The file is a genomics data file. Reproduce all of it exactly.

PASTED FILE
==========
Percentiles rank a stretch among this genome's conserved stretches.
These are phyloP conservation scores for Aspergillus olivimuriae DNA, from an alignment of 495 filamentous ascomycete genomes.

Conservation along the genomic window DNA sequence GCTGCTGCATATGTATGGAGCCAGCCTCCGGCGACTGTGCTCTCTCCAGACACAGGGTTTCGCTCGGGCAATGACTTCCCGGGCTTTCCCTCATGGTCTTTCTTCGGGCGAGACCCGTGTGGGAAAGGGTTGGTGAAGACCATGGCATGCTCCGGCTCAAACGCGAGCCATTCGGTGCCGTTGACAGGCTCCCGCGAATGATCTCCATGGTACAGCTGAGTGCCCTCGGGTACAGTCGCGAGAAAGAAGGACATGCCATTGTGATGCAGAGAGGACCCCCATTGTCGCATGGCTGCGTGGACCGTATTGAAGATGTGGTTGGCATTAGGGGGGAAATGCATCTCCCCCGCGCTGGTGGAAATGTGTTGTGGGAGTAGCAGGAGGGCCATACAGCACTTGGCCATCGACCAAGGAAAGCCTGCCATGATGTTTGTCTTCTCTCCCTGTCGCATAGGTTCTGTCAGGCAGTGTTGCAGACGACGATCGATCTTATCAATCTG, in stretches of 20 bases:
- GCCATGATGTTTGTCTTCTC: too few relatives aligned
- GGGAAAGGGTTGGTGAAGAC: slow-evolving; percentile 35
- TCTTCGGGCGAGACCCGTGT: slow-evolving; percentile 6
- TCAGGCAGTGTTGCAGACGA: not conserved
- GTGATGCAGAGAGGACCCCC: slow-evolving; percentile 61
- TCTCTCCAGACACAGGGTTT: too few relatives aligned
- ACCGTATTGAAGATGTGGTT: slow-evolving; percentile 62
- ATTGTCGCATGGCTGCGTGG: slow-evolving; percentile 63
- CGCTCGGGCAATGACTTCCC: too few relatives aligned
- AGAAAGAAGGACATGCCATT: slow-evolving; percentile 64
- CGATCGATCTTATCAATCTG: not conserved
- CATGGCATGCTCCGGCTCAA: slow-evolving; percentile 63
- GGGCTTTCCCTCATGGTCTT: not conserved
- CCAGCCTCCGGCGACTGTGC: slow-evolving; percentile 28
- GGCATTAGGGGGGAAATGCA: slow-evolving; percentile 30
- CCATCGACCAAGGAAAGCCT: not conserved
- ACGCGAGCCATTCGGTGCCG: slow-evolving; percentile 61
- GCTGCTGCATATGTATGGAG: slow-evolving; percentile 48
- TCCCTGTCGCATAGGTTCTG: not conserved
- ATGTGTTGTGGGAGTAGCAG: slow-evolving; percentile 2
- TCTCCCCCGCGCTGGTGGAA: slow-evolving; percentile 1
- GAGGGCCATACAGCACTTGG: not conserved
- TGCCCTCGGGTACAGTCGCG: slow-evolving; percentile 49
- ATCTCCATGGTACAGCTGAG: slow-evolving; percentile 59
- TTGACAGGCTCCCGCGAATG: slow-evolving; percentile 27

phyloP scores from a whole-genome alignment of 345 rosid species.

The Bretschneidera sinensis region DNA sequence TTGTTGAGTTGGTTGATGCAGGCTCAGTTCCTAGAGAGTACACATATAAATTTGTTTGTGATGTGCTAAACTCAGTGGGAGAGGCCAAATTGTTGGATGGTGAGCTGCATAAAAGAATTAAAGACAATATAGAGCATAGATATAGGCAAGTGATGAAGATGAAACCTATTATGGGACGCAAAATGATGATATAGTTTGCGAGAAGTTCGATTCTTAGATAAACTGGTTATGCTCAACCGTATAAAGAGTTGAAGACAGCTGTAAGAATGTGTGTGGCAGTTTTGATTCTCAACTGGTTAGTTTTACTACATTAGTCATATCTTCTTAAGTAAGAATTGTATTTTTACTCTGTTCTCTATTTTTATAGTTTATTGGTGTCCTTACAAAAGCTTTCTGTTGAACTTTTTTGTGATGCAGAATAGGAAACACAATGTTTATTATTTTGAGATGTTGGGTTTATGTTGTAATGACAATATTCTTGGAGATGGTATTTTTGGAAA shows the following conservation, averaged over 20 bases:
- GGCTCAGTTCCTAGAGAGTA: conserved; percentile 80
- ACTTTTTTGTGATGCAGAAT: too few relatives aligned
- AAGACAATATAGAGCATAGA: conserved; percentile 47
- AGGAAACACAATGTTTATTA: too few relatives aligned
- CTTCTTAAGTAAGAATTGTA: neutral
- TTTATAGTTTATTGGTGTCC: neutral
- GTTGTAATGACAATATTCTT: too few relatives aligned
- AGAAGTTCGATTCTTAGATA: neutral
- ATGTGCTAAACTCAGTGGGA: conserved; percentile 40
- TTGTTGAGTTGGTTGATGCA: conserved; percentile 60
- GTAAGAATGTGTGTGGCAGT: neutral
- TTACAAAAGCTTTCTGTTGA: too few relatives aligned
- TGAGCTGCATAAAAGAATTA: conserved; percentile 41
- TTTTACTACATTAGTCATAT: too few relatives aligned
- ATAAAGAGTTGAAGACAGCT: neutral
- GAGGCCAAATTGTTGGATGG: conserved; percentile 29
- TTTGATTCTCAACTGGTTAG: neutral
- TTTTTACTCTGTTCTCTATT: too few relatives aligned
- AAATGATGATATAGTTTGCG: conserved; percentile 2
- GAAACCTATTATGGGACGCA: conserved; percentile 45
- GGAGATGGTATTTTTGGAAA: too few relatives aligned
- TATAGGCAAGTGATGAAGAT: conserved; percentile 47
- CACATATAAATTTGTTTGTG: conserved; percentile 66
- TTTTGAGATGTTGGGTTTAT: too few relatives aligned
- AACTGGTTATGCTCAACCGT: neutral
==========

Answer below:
Percentiles rank a stretch among this genome's conserved stretches.
These are phyloP conservation scores for Aspergillus olivimuriae DNA, from an alignment of 495 filamentous ascomycete genomes.

Conservation along the genomic window DNA sequence GCTGCTGCATATGTATGGAGCCAGCCTCCGGCGACTGTGCTCTCTCCAGACACAGGGTTTCGCTCGGGCAATGACTTCCCGGGCTTTCCCTCATGGTCTTTCTTCGGGCGAGACCCGTGTGGGAAAGGGTTGGTGAAGACCATGGCATGCTCCGGCTCAAACGCGAGCCATTCGGTGCCGTTGACAGGCTCCCGCGAATGATCTCCATGGTACAGCTGAGTGCCCTCGGGTACAGTCGCGAGAAAGAAGGACATGCCATTGTGATGCAGAGAGGACCCCCATTGTCGCATGGCTGCGTGGACCGTATTGAAGATGTGGTTGGCATTAGGGGGGAAATGCATCTCCCCCGCGCTGGTGGAAATGTGTTGTGGGAGTAGCAGGAGGGCCATACAGCACTTGGCCATCGACCAAGGAAAGCCTGCCATGATGTTTGTCTTCTCTCCCTGTCGCATAGGTTCTGTCAGGCAGTGTTGCAGACGACGATCGATCTTATCAATCTG, in stretches of 20 bases:
- GCCATGATGTTTGTCTTCTC: too few relatives aligned
- GGGAAAGGGTTGGTGAAGAC: slow-evolving; percentile 35
- TCTTCGGGCGAGACCCGTGT: slow-evolving; percentile 6
- TCAGGCAGTGTTGCAGACGA: not conserved
- GTGATGCAGAGAGGACCCCC: slow-evolving; percentile 61
- TCTCTCCAGACACAGGGTTT: too few relatives aligned
- ACCGTATTGAAGATGTGGTT: slow-evolving; percentile 62
- ATTGTCGCATGGCTGCGTGG: slow-evolving; percentile 63
- CGCTCGGGCAATGACTTCCC: too few relatives aligned
- AGAAAGAAGGACATGCCATT: slow-evolving; percentile 64
- CGATCGATCTTATCAATCTG: not conserved
- CATGGCATGCTCCGGCTCAA: slow-evolving; percentile 63
- GGGCTTTCCCTCATGGTCTT: not conserved
- CCAGCCTCCGGCGACTGTGC: slow-evolving; percentile 28
- GGCATTAGGGGGGAAATGCA: slow-evolving; percentile 30
- CCATCGACCAAGGAAAGCCT: not conserved
- ACGCGAGCCATTCGGTGCCG: slow-evolving; percentile 61
- GCTGCTGCATATGTATGGAG: slow-evolving; percentile 48
- TCCCTGTCGCATAGGTTCTG: not conserved
- ATGTGTTGTGGGAGTAGCAG: slow-evolving; percentile 2
- TCTCCCCCGCGCTGGTGGAA: slow-evolving; percentile 1
- GAGGGCCATACAGCACTTGG: not conserved
- TGCCCTCGGGTACAGTCGCG: slow-evolving; percentile 49
- ATCTCCATGGTACAGCTGAG: slow-evolving; percentile 59
- TTGACAGGCTCCCGCGAATG: slow-evolving; percentile 27

phyloP scores from a whole-genome alignment of 345 rosid species.

The Bretschneidera sinensis region DNA sequence TTGTTGAGTTGGTTGATGCAGGCTCAGTTCCTAGAGAGTACACATATAAATTTGTTTGTGATGTGCTAAACTCAGTGGGAGAGGCCAAATTGTTGGATGGTGAGCTGCATAAAAGAATTAAAGACAATATAGAGCATAGATATAGGCAAGTGATGAAGATGAAACCTATTATGGGACGCAAAATGATGATATAGTTTGCGAGAAGTTCGATTCTTAGATAAACTGGTTATGCTCAACCGTATAAAGAGTTGAAGACAGCTGTAAGAATGTGTGTGGCAGTTTTGATTCTCAACTGGTTAGTTTTACTACATTAGTCATATCTTCTTAAGTAAGAATTGTATTTTTACTCTGTTCTCTATTTTTATAGTTTATTGGTGTCCTTACAAAAGCTTTCTGTTGAACTTTTTTGTGATGCAGAATAGGAAACACAATGTTTATTATTTTGAGATGTTGGGTTTATGTTGTAATGACAATATTCTTGGAGATGGTATTTTTGGAAA shows the following conservation, averaged over 20 bases:
- GGCTCAGTTCCTAGAGAGTA: conserved; percentile 80
- ACTTTTTTGTGATGCAGAAT: too few relatives aligned
- AAGACAATATAGAGCATAGA: conserved; percentile 47
- AGGAAACACAATGTTTATTA: too few relatives aligned
- CTTCTTAAGTAAGAATTGTA: neutral
- TTTATAGTTTATTGGTGTCC: neutral
- GTTGTAATGACAATATTCTT: too few relatives aligned
- AGAAGTTCGATTCTTAGATA: neutral
- ATGTGCTAAACTCAGTGGGA: conserved; percentile 40
- TTGTTGAGTTGGTTGATGCA: conserved; percentile 60
- GTAAGAATGTGTGTGGCAGT: neutral
- TTACAAAAGCTTTCTGTTGA: too few relatives aligned
- TGAGCTGCATAAAAGAATTA: conserved; percentile 41
- TTTTACTACATTAGTCATAT: too few relatives aligned
- ATAAAGAGTTGAAGACAGCT: neutral
- GAGGCCAAATTGTTGGATGG: conserved; percentile 29
- TTTGATTCTCAACTGGTTAG: neutral
- TTTTTACTCTGTTCTCTATT: too few relatives aligned
- AAATGATGATATAGTTTGCG: conserved; percentile 2
- GAAACCTATTATGGGACGCA: conserved; percentile 45
- GGAGATGGTATTTTTGGAAA: too few relatives aligned
- TATAGGCAAGTGATGAAGAT: conserved; percentile 47
- CACATATAAATTTGTTTGTG: conserved; percentile 66
- TTTTGAGATGTTGGGTTTAT: too few relatives aligned
- AACTGGTTATGCTCAACCGT: neutral